Foreclosures get serious as desperate homeowners attempt suicide

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As the vice-presidential candidates talked about the financial crisis gripping this country and the House and Senate sparred over the $700 rescue bill, the crisis got a little darker for at least one family as CNN reported that a 90-year-old woman shot herself in the wake of an eviction attempt. The woman, from Akron, OH, survived, and has become a flash point for the debate -- she was mentioned on the floor of the House on Friday.

Foreclosures have all sorts of victims and we've been reporting on them since the beginning of the crisis, but the stories of real people may have gotten a little lost over the past few weeks as the banking crisis has spiraled out of control. How do you process the plight of one woman losing her home against the backdrop of a $700 billion rescue plan? Both are impossible to fathom. And this woman has not been the only one to come to national attention for attempting suicide -- there was a case back in July of a Massachusetts woman who committed suicide as she faced eviction.

Perhaps as Congress considers the big picture of the financial crisis, it's important that they are reminded of the very real human costs of our economic condition.

Real Estate Troubles

    Mexican billionaire Carlos Slim speaks during an interview with foreign correspondents in Mexico City September 30, 2008. Private investors should take stakes in U.S. banks to save them from financial ruin, with the government buying failed mortgage debt only as a last resort, Slim said on Tuesday. REUTERS/Felipe Courzo (MEXICO)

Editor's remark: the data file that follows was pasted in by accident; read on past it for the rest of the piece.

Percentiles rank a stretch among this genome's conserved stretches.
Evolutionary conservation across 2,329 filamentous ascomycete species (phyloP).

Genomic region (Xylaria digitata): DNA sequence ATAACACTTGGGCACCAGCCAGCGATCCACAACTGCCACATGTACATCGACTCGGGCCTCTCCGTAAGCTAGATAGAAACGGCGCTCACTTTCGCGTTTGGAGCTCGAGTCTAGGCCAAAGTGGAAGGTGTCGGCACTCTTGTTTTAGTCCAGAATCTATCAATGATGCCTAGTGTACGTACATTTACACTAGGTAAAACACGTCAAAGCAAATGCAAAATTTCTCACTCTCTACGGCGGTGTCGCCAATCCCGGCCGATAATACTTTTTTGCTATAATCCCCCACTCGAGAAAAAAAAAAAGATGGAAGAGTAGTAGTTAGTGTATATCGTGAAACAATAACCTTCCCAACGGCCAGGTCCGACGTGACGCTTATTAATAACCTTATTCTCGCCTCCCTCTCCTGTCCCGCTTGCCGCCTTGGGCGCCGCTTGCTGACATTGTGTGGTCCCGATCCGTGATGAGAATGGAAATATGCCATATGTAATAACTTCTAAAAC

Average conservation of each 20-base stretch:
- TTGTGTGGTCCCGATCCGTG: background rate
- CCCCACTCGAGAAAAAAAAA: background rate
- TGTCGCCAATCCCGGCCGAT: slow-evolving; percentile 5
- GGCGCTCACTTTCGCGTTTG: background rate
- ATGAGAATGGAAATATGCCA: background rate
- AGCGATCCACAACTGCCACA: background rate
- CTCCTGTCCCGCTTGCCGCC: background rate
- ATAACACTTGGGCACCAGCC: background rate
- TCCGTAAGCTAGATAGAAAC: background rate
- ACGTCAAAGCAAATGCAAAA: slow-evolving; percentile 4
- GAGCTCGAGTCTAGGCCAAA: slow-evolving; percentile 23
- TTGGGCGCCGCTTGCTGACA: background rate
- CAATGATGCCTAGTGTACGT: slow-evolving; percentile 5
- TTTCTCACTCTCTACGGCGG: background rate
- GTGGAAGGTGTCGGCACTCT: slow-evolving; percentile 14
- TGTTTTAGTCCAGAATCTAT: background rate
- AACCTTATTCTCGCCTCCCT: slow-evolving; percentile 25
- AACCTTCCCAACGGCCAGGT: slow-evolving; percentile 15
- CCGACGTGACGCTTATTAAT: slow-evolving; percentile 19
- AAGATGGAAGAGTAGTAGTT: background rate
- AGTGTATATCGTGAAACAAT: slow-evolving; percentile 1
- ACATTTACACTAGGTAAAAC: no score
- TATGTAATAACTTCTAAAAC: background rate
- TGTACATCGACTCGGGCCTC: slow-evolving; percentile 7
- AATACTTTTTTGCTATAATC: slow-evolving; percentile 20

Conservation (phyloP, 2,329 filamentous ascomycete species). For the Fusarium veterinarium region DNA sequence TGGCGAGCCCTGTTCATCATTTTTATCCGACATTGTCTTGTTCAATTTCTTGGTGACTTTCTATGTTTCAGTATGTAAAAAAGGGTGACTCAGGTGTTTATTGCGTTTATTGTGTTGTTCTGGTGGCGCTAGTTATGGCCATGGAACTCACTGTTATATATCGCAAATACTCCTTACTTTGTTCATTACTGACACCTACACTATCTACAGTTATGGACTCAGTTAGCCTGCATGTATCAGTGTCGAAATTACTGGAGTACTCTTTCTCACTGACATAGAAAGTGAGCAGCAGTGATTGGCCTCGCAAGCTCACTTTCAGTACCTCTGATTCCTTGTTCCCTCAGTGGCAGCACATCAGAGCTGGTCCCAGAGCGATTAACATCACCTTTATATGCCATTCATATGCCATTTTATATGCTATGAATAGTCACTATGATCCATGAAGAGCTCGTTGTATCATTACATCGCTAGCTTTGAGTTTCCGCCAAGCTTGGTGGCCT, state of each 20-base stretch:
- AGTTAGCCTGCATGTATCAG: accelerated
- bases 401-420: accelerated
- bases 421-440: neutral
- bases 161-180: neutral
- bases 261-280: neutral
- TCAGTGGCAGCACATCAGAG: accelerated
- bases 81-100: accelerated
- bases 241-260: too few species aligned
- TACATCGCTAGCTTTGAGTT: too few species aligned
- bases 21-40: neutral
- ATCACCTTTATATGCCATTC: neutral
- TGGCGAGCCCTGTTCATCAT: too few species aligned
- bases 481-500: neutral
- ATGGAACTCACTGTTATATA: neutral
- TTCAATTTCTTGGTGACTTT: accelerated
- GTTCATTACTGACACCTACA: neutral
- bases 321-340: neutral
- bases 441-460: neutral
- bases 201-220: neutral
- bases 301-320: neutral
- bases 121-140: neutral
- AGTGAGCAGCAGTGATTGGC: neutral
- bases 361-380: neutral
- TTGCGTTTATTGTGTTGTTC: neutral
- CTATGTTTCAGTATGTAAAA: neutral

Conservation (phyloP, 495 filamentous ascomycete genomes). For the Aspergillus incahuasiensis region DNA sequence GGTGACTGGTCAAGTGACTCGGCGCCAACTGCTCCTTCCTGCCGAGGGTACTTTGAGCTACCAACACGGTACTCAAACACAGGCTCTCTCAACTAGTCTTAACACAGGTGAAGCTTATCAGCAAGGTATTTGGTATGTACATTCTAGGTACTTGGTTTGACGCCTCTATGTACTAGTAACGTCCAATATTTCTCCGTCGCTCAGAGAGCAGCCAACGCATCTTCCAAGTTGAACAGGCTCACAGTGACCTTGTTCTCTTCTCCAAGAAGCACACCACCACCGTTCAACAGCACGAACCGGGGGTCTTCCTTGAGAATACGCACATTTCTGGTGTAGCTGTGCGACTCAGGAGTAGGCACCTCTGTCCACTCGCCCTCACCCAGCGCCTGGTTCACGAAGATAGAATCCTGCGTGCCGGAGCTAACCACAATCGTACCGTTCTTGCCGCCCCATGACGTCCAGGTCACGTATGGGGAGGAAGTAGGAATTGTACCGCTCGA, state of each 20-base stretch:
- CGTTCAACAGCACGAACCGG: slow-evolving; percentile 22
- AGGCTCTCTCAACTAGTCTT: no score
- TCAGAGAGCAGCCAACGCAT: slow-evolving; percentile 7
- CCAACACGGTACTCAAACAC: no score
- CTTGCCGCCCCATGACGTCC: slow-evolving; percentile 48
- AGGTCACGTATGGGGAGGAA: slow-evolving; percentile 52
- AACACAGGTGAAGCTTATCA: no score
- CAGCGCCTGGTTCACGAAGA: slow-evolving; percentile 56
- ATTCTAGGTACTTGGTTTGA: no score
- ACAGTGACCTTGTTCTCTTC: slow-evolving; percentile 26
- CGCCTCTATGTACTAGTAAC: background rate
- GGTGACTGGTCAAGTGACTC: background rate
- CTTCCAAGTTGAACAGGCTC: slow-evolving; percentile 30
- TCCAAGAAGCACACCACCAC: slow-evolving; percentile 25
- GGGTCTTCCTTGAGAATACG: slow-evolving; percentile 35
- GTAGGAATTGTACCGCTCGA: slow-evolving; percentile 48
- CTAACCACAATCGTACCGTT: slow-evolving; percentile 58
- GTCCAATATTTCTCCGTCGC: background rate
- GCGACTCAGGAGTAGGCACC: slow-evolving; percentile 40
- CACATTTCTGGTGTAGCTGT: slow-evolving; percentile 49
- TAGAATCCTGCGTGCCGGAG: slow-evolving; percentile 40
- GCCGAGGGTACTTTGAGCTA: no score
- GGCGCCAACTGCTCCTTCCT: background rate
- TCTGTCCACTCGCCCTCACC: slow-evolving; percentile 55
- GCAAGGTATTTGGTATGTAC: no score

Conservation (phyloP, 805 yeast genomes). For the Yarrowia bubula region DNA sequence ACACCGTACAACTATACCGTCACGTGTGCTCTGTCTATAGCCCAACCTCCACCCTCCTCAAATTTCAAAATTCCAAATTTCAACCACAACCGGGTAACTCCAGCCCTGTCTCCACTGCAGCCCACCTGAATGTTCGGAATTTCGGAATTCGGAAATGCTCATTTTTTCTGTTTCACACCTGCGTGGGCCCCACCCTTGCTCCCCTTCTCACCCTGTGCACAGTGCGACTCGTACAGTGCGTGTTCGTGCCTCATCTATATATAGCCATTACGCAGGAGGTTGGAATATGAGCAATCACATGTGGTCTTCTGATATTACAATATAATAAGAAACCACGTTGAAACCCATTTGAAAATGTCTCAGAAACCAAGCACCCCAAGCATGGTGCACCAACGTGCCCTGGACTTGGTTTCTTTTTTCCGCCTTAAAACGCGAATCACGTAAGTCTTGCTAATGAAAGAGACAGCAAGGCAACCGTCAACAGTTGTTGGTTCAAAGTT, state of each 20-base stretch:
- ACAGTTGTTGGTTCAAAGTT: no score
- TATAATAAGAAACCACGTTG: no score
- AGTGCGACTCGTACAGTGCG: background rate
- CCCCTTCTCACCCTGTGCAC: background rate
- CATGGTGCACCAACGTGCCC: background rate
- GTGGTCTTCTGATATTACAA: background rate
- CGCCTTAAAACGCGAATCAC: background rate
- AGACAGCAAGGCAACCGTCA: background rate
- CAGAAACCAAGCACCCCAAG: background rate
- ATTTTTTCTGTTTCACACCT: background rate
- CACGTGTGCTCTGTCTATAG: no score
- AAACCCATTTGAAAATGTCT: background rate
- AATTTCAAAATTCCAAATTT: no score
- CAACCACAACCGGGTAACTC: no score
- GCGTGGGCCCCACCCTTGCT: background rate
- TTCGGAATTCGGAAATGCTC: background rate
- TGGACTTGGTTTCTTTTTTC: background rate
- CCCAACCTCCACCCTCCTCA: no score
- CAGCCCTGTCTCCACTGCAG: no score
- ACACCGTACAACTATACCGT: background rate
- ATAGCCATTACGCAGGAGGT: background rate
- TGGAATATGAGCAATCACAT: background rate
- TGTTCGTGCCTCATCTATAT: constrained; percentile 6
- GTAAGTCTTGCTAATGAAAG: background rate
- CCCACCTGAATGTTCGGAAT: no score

Reuters

    Mexican billionaire Carlos Slim speaks during an interview with foreign correspondents in Mexico City September 30, 2008. Private investors should take stakes in U.S. banks to save them from financial ruin, with the government buying failed mortgage debt only as a last resort, Slim said on Tuesday. REUTERS/Felipe Courzo (MEXICO)

    Reuters

    Mexican billionaire Carlos Slim speaks during an interview with foreign correspondents in Mexico City September 30, 2008. Private investors should take stakes in U.S. banks to save them from financial ruin, with the government buying failed mortgage debt only as a last resort, Slim said on Tuesday. REUTERS/Felipe Courzo (MEXICO)

    Reuters

    Rolando Gamez sweeps up litter on Wall St. in front of the New York Stock Exchange Tuesday, Sept. 30, 2008 in New York. A snapback of some degree wasn't unexpected as carnage on Wall Street often attracts bargain hunters. Still, questions remain about how Wall Street will proceed without a bailout plan in place to absorb soured mortgage and other debt from banks' balance sheets and restore confidence in lending. (AP Photo/Mark Lennihan)

    AP

    Wall St. is shown Tuesday, Sept. 30, 2008 in New York. A snapback of some degree wasn't unexpected as carnage on Wall Street often attracts bargain hunters. Still, questions remain about how Wall Street will proceed without a bailout plan in place to absorb soured mortgage and other debt from banks' balance sheets and restore confidence in lending. (AP Photo/Mark Lennihan)